Friday, April 18, 2014

If you can't commit, you must a-quit!


Greetings friends! Hope this Easter weekend is kind to you. Mine is off to a great start now that the last patch of snow in the yard has finally melted!


Then

Now

Since last week, I replaced the cloud in the sky with a tree by the house. Clouds are typically associated with foreboding storms, so I thought that this couple would do better to have a tree over them to represent both life and shelter.

I also nixed the distant suburban street and brought the neighbor's house closer to make the back yard seem cozier and put more attention on the couple that this piece is all about. 

I had hoped to have this project finished in two weeks time, but a problem I seem to have with a lot of my work is the emphasis on meticulous composition planning. This can lead to burnout when it comes to committing to putting down lines for the final, especially when I feel very devoted to copying my reference material. 

Now I want to hear my fellow artists out there. How do you best transition from phase one to the final stage?

What are some precautions you take to avoid getting caught up in the little details? 


Friday, April 11, 2014

Sketchbook Sharing: Talking Heads (Plus Party Progress!)

Something I've noticed in getting back into daily sketching is that I tend to get caught up in the little details very easily.

It was while watching an interview with Martin Scorsese on TV that I hit on the idea of digging up interviews with people I admire. When the focus is just on a face, moving just casually, I can create a more impressionistic portrait than I can from looking at a photo. It also means I have to pick out which details are important very quickly.

Curiously I noticed that when I draw a face the first thing I render is the eyebrows and nose. No idea why.

Martin Scorsese


Alfred Hitchcock

Orson Welles

Last week asked for feedback on ideas for a new illustration. The responses you provided nothing short of incredible. They were so articulate and encouraging that I was riding high on those replies for the rest of the week.

Based on your comments I've created a more refined scale drawing with more defined character placement, perspective and light-shadow contrast. 



In this upcoming week I plan to practice drawing the figures and experiment with various poses to decide what looks best.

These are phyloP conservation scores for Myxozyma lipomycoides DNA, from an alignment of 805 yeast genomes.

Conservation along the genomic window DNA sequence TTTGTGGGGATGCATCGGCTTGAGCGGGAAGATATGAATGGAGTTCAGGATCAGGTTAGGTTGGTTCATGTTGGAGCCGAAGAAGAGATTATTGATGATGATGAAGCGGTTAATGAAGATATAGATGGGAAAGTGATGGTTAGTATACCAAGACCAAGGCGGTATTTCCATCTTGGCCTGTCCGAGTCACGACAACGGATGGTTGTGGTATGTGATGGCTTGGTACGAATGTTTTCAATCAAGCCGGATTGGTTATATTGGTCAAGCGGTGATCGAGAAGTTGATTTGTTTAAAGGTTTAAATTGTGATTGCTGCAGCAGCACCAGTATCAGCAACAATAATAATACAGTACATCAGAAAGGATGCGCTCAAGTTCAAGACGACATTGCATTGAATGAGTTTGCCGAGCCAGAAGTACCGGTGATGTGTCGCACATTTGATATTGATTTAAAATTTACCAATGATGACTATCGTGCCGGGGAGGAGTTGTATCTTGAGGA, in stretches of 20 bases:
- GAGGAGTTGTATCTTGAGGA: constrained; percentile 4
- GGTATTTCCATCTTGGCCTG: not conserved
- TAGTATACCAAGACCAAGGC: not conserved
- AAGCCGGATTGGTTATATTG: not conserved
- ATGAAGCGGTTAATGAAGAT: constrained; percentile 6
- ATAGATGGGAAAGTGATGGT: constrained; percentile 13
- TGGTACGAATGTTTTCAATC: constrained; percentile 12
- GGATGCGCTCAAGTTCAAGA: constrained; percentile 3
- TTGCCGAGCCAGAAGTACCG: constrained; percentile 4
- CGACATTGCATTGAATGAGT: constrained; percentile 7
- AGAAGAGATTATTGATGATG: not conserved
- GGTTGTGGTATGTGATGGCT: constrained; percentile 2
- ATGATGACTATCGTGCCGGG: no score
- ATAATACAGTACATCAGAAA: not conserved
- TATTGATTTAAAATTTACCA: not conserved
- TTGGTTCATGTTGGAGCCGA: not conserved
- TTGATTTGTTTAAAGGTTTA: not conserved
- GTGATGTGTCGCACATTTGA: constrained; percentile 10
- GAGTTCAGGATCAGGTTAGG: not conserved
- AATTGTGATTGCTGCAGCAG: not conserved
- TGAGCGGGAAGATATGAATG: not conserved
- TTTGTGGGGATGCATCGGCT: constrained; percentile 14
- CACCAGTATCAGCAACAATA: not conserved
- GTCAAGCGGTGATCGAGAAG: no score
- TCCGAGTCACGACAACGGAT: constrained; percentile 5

Now I'd like to hear from you. Like I said, I love reading your comments.

Any fellow artists have some quick-drawing tips? Are there some particular people or characters you'd like to see me draw? 




Tuesday, April 8, 2014

LOEB: If history repeats itself I want a dinosaur



This Week: "Hey, Isn't that..."

During my senior year of high school, the local museum in our small town was visited by a traveling exhibit of the famous "Sue" T-Rex Skeleton. During its time there we were also graced with a guest lecturer who had some experience with dinosaurs; James Gurney, author and illustrator of the award winning "Dinotopia" book series. 


The fellow on the left in the hat

In these pre-Wikipedia days, this was useful for learning key information about his career like his background paintings on the cult film "Fire and Ice", his work for National Geographic, and how in China, the Dinotopia books are printed as "Happy Magic Dinosaur Kingdom". 

At the end he was signing books were I told him I was an aspiring artist. Upon hearing this, he wrote "To Erik, Fellow Artist". 




Fast forward to my senior year at the Columbus College of Art and Design when James Gurney came to campus as a guest lecturer. I got the auditorium early with my copy of Dinotopia in hand. He saw me scoping a seat and said "Hello young man, would you like me to sign that for you?" So I got the chance to open up the book and show him were he had signed four years ago and how his encouragement had inspired me to pursue a career in the fine arts. 

Read about other Leaguers brush with greatness here:

* Geeky Vixen recounts many celebrity meetings
* Space For Rent gets his G.O.A.T.
* Retro Robot gets a case of Tenacious D
* Femme Fandom has an excelsior encounter!
* Dex meets the friendliest famous people
* Miss M parties with a local celebrity


Until next time, I'll leave you with something my father once told me as a child. "Dinosaurs didn't go extinct. They're just hiding ... right behind you! "


Friday, April 4, 2014

Project Progress: Party of Two

Greetings Patient Viewers!

You may have noticed that I dropped off the map for a while, only popping in every so often with editorial posts about design in film and television. The truth is over the past few months I've been involved with a project for Nickelodeon Studios, working on character art for an upcoming "Spongebob Squarepants" product. Thats probably as much as I can say before the official release. Trust me, once I get the A-OK to talk about it, you will all know. 

Now that I don't have my nose to that particular grindstone, I'm trying to get my sea legs back doing daily sketching and weekly blogging.